La Niña offers South Texas warmer winter compared to 2010
Jan. 9, 2012 at 6:01 p.m.
Updated Jan. 9, 2012 at 7:10 p.m.
Frank Gutierrez lunged against the dry, cold gust of wind tunneling through the streets in downtown Victoria.
A cold front pushed through the Crossroads early Monday morning, bringing rain and dropping daytime highs by at least 20 degrees.
But this winter is different, Gutierrez said.
Why? Because this winter is in La Niña, a climate pattern associated with cooler than normal sea-surface temperatures, said Christina Barron, a forecaster with the National Weather Service in Corpus Christi.
La Niña makes winters dryer and milder, Barron said.
"This winter is not as bad," said Gutierrez, a 60-year-old from Victoria. "These cold fronts are going by really quick."
The weather phenomenon happens about once every five years, Barron said.
"They (La Niña) usually can last pretty long," she said. "It (La Niña) changes up the atmosphere to where the jet stream stays well to the north."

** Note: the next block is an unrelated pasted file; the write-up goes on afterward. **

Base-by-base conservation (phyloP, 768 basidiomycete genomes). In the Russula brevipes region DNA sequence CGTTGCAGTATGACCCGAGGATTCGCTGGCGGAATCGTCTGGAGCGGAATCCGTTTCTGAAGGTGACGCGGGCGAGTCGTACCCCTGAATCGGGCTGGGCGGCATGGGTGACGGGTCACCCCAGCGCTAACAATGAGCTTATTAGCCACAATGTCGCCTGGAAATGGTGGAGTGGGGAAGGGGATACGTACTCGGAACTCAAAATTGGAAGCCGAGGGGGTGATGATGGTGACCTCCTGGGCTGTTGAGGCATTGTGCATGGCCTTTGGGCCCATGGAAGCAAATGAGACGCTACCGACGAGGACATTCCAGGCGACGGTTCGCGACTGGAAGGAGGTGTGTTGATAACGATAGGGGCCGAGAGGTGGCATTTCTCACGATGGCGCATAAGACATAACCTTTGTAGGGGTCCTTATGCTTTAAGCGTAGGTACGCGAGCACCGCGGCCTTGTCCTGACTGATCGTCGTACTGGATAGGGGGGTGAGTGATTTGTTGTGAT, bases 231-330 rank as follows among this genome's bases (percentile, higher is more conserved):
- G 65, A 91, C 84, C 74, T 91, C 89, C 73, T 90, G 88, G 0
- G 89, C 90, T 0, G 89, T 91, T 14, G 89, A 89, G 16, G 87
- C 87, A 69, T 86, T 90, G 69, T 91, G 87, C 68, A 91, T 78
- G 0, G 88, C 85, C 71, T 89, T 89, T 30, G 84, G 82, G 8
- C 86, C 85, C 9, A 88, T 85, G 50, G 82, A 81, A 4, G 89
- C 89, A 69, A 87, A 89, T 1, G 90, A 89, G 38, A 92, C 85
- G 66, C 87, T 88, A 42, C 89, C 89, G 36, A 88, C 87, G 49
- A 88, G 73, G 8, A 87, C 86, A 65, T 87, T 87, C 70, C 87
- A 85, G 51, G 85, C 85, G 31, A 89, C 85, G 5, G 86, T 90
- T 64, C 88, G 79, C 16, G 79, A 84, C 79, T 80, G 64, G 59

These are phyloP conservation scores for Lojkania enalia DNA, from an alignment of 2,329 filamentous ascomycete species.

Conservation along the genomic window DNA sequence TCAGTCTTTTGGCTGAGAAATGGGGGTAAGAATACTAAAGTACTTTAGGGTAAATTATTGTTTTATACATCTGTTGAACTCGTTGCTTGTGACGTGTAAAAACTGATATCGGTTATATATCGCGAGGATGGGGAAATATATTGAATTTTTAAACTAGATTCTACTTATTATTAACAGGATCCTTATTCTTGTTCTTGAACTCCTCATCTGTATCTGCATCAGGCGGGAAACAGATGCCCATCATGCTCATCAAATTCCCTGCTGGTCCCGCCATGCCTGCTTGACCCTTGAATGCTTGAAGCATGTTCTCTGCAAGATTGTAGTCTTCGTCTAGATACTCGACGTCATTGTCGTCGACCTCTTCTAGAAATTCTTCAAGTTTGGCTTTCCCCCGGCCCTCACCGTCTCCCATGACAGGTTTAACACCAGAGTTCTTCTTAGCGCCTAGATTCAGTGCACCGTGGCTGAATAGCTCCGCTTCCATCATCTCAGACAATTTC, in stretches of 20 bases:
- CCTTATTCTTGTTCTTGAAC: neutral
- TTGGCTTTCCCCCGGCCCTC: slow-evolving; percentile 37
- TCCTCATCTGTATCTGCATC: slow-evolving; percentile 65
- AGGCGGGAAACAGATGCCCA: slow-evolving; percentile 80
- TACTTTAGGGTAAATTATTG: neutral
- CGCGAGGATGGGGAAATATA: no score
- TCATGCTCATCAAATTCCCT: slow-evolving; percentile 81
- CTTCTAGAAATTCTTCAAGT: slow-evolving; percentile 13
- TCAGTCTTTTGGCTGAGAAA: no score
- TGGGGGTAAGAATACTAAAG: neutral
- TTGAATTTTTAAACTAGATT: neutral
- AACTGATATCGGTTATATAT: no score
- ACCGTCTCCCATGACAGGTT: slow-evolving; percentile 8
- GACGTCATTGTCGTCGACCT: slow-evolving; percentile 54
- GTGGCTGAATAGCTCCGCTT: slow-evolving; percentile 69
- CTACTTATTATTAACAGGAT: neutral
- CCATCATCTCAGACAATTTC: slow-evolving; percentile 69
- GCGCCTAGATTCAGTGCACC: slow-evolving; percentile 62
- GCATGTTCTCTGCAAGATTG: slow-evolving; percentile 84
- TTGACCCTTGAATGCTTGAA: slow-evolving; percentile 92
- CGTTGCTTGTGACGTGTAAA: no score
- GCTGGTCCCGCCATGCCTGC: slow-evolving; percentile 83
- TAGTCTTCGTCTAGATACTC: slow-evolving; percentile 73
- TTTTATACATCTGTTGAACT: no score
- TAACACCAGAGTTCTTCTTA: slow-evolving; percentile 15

Overall, this winter is forecast to be dryer and warmer than usual as La Niña will last at least two more months, Barron said.
The daytime temperatures did not begin to drop until about noon Monday, but many woke to a shroud of gray blanketing the sky, gusty winds and both light and heavy rain.
Daytime temperatures dropped nearly 20 degrees, from the 80s to the 60s, in about two hours, Barron added.
Victoria Regional Airport recorded .57 of an inch of rain.
Gutierrez, who was walking to his maintenance job at the downtown U.S. Post Office, said he enjoys cooler weather.
Some more rain would make this winter a great one, said Gutierrez, who wants some relief from drought conditions.
"The grass is so dead," he said, putting his hands in his pockets for some warmth. "I wish it was wetter this winter."
No more rain is expected this week. Temperatures are expected to increase on Wednesday.
However, another cold front Thursday is expected to bring high winds and cooler temperatures, Barron said.